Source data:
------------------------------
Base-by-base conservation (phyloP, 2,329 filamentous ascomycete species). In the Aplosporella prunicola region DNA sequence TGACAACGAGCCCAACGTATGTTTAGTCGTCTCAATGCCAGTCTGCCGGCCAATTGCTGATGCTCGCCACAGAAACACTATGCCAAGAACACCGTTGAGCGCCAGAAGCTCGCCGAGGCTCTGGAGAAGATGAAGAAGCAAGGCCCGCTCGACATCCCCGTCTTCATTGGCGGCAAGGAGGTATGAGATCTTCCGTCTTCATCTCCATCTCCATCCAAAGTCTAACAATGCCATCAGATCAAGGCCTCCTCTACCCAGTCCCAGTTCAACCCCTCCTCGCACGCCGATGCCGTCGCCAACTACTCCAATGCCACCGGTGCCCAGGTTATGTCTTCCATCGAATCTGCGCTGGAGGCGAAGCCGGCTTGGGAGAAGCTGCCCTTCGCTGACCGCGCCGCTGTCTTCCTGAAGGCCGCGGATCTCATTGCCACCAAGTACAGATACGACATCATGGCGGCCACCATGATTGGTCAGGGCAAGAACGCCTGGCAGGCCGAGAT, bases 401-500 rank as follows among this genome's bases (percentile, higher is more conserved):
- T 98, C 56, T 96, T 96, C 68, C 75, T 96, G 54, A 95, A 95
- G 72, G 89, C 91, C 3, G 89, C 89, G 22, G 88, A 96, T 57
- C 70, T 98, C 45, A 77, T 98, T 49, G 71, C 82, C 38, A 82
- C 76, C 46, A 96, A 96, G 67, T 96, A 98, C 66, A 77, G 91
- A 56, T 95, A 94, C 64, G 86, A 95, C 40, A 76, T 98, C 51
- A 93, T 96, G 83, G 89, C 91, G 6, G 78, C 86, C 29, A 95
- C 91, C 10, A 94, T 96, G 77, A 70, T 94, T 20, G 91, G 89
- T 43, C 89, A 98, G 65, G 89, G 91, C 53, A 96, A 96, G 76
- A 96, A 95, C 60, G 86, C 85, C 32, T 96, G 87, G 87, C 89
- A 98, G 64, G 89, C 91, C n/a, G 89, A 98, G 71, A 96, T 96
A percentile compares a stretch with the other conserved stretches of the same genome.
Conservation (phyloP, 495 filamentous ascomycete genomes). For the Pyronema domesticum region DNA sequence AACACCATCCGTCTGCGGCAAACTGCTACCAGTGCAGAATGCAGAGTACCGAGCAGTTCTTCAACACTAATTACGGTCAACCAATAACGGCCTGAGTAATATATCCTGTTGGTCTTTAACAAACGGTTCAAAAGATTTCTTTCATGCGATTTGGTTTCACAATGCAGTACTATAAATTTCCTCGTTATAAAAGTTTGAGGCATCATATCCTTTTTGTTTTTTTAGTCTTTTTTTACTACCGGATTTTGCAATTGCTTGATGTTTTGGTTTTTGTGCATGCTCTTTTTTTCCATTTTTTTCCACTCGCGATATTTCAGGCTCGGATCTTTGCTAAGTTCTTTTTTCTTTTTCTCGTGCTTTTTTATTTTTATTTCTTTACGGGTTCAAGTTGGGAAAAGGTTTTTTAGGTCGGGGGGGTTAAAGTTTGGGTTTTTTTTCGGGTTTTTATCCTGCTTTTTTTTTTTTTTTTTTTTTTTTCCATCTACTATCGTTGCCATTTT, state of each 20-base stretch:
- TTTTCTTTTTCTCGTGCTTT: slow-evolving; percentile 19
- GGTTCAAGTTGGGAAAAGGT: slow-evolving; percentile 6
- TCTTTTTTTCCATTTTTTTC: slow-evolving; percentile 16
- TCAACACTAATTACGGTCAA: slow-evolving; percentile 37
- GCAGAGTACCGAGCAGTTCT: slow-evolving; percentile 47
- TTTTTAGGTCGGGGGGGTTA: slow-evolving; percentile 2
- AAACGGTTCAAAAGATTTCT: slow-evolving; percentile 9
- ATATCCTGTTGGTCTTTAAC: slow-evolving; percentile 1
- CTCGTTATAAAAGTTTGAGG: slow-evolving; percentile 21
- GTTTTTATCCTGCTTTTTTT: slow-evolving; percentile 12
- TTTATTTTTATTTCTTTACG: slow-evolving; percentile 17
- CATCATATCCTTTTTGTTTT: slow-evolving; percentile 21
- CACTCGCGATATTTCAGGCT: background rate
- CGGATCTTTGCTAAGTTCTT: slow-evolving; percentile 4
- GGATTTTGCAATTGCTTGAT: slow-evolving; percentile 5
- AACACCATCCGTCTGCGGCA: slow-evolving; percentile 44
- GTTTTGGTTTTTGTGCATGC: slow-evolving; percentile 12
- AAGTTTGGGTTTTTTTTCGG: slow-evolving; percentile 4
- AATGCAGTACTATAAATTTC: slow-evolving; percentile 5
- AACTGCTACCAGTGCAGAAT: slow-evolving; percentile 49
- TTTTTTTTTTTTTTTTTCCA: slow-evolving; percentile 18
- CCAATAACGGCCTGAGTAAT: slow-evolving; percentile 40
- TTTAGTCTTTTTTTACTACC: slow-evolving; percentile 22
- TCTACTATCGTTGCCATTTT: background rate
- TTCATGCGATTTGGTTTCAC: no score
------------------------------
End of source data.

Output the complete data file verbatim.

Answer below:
Base-by-base conservation (phyloP, 2,329 filamentous ascomycete species). In the Aplosporella prunicola region DNA sequence TGACAACGAGCCCAACGTATGTTTAGTCGTCTCAATGCCAGTCTGCCGGCCAATTGCTGATGCTCGCCACAGAAACACTATGCCAAGAACACCGTTGAGCGCCAGAAGCTCGCCGAGGCTCTGGAGAAGATGAAGAAGCAAGGCCCGCTCGACATCCCCGTCTTCATTGGCGGCAAGGAGGTATGAGATCTTCCGTCTTCATCTCCATCTCCATCCAAAGTCTAACAATGCCATCAGATCAAGGCCTCCTCTACCCAGTCCCAGTTCAACCCCTCCTCGCACGCCGATGCCGTCGCCAACTACTCCAATGCCACCGGTGCCCAGGTTATGTCTTCCATCGAATCTGCGCTGGAGGCGAAGCCGGCTTGGGAGAAGCTGCCCTTCGCTGACCGCGCCGCTGTCTTCCTGAAGGCCGCGGATCTCATTGCCACCAAGTACAGATACGACATCATGGCGGCCACCATGATTGGTCAGGGCAAGAACGCCTGGCAGGCCGAGAT, bases 401-500 rank as follows among this genome's bases (percentile, higher is more conserved):
- T 98, C 56, T 96, T 96, C 68, C 75, T 96, G 54, A 95, A 95
- G 72, G 89, C 91, C 3, G 89, C 89, G 22, G 88, A 96, T 57
- C 70, T 98, C 45, A 77, T 98, T 49, G 71, C 82, C 38, A 82
- C 76, C 46, A 96, A 96, G 67, T 96, A 98, C 66, A 77, G 91
- A 56, T 95, A 94, C 64, G 86, A 95, C 40, A 76, T 98, C 51
- A 93, T 96, G 83, G 89, C 91, G 6, G 78, C 86, C 29, A 95
- C 91, C 10, A 94, T 96, G 77, A 70, T 94, T 20, G 91, G 89
- T 43, C 89, A 98, G 65, G 89, G 91, C 53, A 96, A 96, G 76
- A 96, A 95, C 60, G 86, C 85, C 32, T 96, G 87, G 87, C 89
- A 98, G 64, G 89, C 91, C n/a, G 89, A 98, G 71, A 96, T 96
A percentile compares a stretch with the other conserved stretches of the same genome.
Conservation (phyloP, 495 filamentous ascomycete genomes). For the Pyronema domesticum region DNA sequence AACACCATCCGTCTGCGGCAAACTGCTACCAGTGCAGAATGCAGAGTACCGAGCAGTTCTTCAACACTAATTACGGTCAACCAATAACGGCCTGAGTAATATATCCTGTTGGTCTTTAACAAACGGTTCAAAAGATTTCTTTCATGCGATTTGGTTTCACAATGCAGTACTATAAATTTCCTCGTTATAAAAGTTTGAGGCATCATATCCTTTTTGTTTTTTTAGTCTTTTTTTACTACCGGATTTTGCAATTGCTTGATGTTTTGGTTTTTGTGCATGCTCTTTTTTTCCATTTTTTTCCACTCGCGATATTTCAGGCTCGGATCTTTGCTAAGTTCTTTTTTCTTTTTCTCGTGCTTTTTTATTTTTATTTCTTTACGGGTTCAAGTTGGGAAAAGGTTTTTTAGGTCGGGGGGGTTAAAGTTTGGGTTTTTTTTCGGGTTTTTATCCTGCTTTTTTTTTTTTTTTTTTTTTTTTCCATCTACTATCGTTGCCATTTT, state of each 20-base stretch:
- TTTTCTTTTTCTCGTGCTTT: slow-evolving; percentile 19
- GGTTCAAGTTGGGAAAAGGT: slow-evolving; percentile 6
- TCTTTTTTTCCATTTTTTTC: slow-evolving; percentile 16
- TCAACACTAATTACGGTCAA: slow-evolving; percentile 37
- GCAGAGTACCGAGCAGTTCT: slow-evolving; percentile 47
- TTTTTAGGTCGGGGGGGTTA: slow-evolving; percentile 2
- AAACGGTTCAAAAGATTTCT: slow-evolving; percentile 9
- ATATCCTGTTGGTCTTTAAC: slow-evolving; percentile 1
- CTCGTTATAAAAGTTTGAGG: slow-evolving; percentile 21
- GTTTTTATCCTGCTTTTTTT: slow-evolving; percentile 12
- TTTATTTTTATTTCTTTACG: slow-evolving; percentile 17
- CATCATATCCTTTTTGTTTT: slow-evolving; percentile 21
- CACTCGCGATATTTCAGGCT: background rate
- CGGATCTTTGCTAAGTTCTT: slow-evolving; percentile 4
- GGATTTTGCAATTGCTTGAT: slow-evolving; percentile 5
- AACACCATCCGTCTGCGGCA: slow-evolving; percentile 44
- GTTTTGGTTTTTGTGCATGC: slow-evolving; percentile 12
- AAGTTTGGGTTTTTTTTCGG: slow-evolving; percentile 4
- AATGCAGTACTATAAATTTC: slow-evolving; percentile 5
- AACTGCTACCAGTGCAGAAT: slow-evolving; percentile 49
- TTTTTTTTTTTTTTTTTCCA: slow-evolving; percentile 18
- CCAATAACGGCCTGAGTAAT: slow-evolving; percentile 40
- TTTAGTCTTTTTTTACTACC: slow-evolving; percentile 22
- TCTACTATCGTTGCCATTTT: background rate
- TTCATGCGATTTGGTTTCAC: no score